Parashat Vayechi: An unsung Torah hero

We should honor Menashe's memory and emulate his example.

A 1,000-year-old Hebrew Bible,was unveiled at the Museum of the Bible on November 8, 2019. (photo credit: JAMES STELLUTO/MUSEUM OF THE BIBLE)
A 1,000-year-old Hebrew Bible,was unveiled at the Museum of the Bible on November 8, 2019.
(photo credit: JAMES STELLUTO/MUSEUM OF THE BIBLE)
This column is dedicated to a great, unsung hero in the Torah. In order to understand why he is such a hero, we need to start at the beginning of the story.
The Torah teaches that we are all brothers and sisters. Uh-oh. The subsequent portrait of siblings is anything but encouraging.
First in the parade of sibling dysfunction stand Cain and Abel, leading with murder. Here the cause seems to be jealousy about God’s preferring Abel’s offering, although an underlying hostility may be presumed.
Next comes estrangement with Isaac and Ishmael. Sarah and Hagar’s conflict highlights a distance between the brothers. Nonetheless, although Isaac and Ishmael do come together to bury Abraham, as far as we know there is little contact between them for most of their lives.
Next is Jacob and Esau, with a nearly lifelong enmity between the two. The appropriation of the birthright is the focus of a struggle that again includes parental influence (in this case Rebecca). Ultimately there is a degree of reconciliation, but even after the two are brought back together, they subsequently go their separate ways.
In recent weeks we have read about Joseph, whose brothers plotted to kill him, and was kidnapped and brought to Egypt. There is forgiveness, but many readers have felt the uneasiness of all future relations between Joseph and his brothers.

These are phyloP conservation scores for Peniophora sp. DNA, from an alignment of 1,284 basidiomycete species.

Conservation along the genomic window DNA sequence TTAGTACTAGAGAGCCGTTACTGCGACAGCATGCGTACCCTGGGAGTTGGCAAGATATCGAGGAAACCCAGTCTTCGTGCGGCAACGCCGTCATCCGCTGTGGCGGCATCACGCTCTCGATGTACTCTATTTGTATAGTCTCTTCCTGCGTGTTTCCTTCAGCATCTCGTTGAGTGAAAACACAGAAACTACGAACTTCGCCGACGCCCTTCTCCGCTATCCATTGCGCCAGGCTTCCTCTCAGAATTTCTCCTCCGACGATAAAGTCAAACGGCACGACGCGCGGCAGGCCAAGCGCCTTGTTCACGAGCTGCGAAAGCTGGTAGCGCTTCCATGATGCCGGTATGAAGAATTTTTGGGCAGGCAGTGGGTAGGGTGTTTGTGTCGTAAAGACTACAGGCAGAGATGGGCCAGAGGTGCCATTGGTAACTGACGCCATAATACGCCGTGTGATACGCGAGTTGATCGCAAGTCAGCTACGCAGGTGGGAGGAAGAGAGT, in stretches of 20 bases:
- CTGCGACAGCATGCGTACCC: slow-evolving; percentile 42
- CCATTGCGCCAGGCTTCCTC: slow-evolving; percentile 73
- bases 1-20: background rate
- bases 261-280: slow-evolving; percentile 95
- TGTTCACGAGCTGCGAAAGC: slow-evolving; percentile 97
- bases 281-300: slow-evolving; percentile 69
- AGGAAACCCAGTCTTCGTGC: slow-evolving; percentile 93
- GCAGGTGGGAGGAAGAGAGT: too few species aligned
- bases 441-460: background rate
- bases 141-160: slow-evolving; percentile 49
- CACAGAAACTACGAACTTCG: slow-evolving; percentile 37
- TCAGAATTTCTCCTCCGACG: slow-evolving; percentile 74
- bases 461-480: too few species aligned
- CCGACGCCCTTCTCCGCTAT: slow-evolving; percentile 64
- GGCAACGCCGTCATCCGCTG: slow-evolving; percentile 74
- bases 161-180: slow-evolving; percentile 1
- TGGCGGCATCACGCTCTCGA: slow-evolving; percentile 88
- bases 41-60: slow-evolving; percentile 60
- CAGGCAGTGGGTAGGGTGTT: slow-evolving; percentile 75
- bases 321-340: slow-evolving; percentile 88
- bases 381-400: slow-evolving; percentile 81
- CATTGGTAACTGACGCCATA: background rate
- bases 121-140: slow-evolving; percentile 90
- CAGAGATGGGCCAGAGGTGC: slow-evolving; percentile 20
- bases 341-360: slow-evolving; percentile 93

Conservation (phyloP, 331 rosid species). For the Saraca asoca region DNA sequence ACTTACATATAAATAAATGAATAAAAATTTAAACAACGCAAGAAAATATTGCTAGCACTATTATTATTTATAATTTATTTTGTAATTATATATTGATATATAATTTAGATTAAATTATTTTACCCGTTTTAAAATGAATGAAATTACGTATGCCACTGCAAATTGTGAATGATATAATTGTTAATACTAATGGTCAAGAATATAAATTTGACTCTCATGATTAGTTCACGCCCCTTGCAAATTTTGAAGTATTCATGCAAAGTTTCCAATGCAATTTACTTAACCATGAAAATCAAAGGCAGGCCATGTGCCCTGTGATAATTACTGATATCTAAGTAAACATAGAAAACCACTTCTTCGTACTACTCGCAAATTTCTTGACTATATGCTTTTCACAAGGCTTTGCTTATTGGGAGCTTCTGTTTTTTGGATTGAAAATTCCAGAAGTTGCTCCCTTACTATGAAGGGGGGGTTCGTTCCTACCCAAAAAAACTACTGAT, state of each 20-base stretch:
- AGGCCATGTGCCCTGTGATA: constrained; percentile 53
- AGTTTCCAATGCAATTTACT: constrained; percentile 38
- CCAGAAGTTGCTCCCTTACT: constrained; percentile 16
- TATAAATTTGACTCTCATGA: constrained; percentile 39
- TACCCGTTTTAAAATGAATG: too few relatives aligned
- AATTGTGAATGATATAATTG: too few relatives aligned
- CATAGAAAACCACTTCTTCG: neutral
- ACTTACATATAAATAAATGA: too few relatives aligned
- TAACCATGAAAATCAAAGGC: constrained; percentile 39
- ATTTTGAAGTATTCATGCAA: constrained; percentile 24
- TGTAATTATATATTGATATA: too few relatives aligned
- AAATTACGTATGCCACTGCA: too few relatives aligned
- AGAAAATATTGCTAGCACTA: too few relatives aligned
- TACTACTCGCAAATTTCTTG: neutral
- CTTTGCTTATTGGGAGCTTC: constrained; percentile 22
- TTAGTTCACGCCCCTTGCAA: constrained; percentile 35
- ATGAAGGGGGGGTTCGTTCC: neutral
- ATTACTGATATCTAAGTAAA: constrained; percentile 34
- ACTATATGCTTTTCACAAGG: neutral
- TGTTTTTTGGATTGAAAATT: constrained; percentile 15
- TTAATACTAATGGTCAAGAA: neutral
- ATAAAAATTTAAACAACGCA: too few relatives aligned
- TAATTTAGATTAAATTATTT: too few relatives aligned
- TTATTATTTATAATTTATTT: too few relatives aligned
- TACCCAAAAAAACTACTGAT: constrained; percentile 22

Why is sibling rivalry so insistent a thread that Genesis could almost be called the book of fraternal conflict? Since the Torah always overspills its narrative – that is, the story is never just about the story – warring brothers tell us a wider truth about human nature. To begin with, there is a primal aggression in human beings that emerges from the start, inside the family. Those closest to us sometimes suffer most from our anger or unkindness. The Torah, unillusioned about the cracks and flaws in human character, illustrates this by portraying the real cracks and fissures that open under the harmony of family life.
The Torah also emphasizes how often such rivalries involve the parents. Ishmael is exiled by his father; Esau is upended in part by his mother’s plotting and his father’s credulity; Joseph is favored by his father. Even Cain and Abel in their unequal offerings to God are in conflict over the Heavenly Parent’s preferences. In each case a sibling is favored and the result is antipathy.
Family relations are rarely frictionless. The picture is not uniformly bleak however; siblings share much that is deep and true. When Cain, having slain his brother, asks, “Am I my brother’s keeper?” we know the answer is yes, that siblings have a special responsibility to one another. For many, it is a brother or sister who is the greatest support and friend throughout one’s life.
THIS BRINGS us to our unsung hero. In this week’s parasha, Joseph presents his children to his father for a blessing. Jacob, realizing that Ephraim is the younger, nonetheless crosses his hands and blesses Ephraim with his right hand and Menashe with his left. It is another instance of the favoritism we have seen so often, that has been so destructive.
What does Menashe do? Nothing. He does not protest, cry or scream at the unfairness of it all. Menasseh breaks the pattern of family fracture.
There are several explanations for our practice of blessing a boy on Friday night that he should become like Ephraim and Menashe. The Netziv said that Ephraim was a Torah scholar and Menashe was great in labor and in community works and we wish our children to have both attributes. The Sefat Emet believed that it was about elevating their status to tribes of Israel, these children who had been born in a foreign land, as we wish our own children to take their place in the line of tradition. We may add that these are the brothers who got it right – who acknowledged that everyone has a different role, that distinctions need not cause rancor, as God does not make duplicates.
Menashe did not discover God or receive the Torah. But through his silence, his acceptance – his understanding of difference – he changed history. We should honor his memory and emulate his example.


The writer is Max Webb Senior Rabbi of Sinai Temple in Los Angeles and the author of David the Divided Heart. On Twitter: @rabbiwolpe.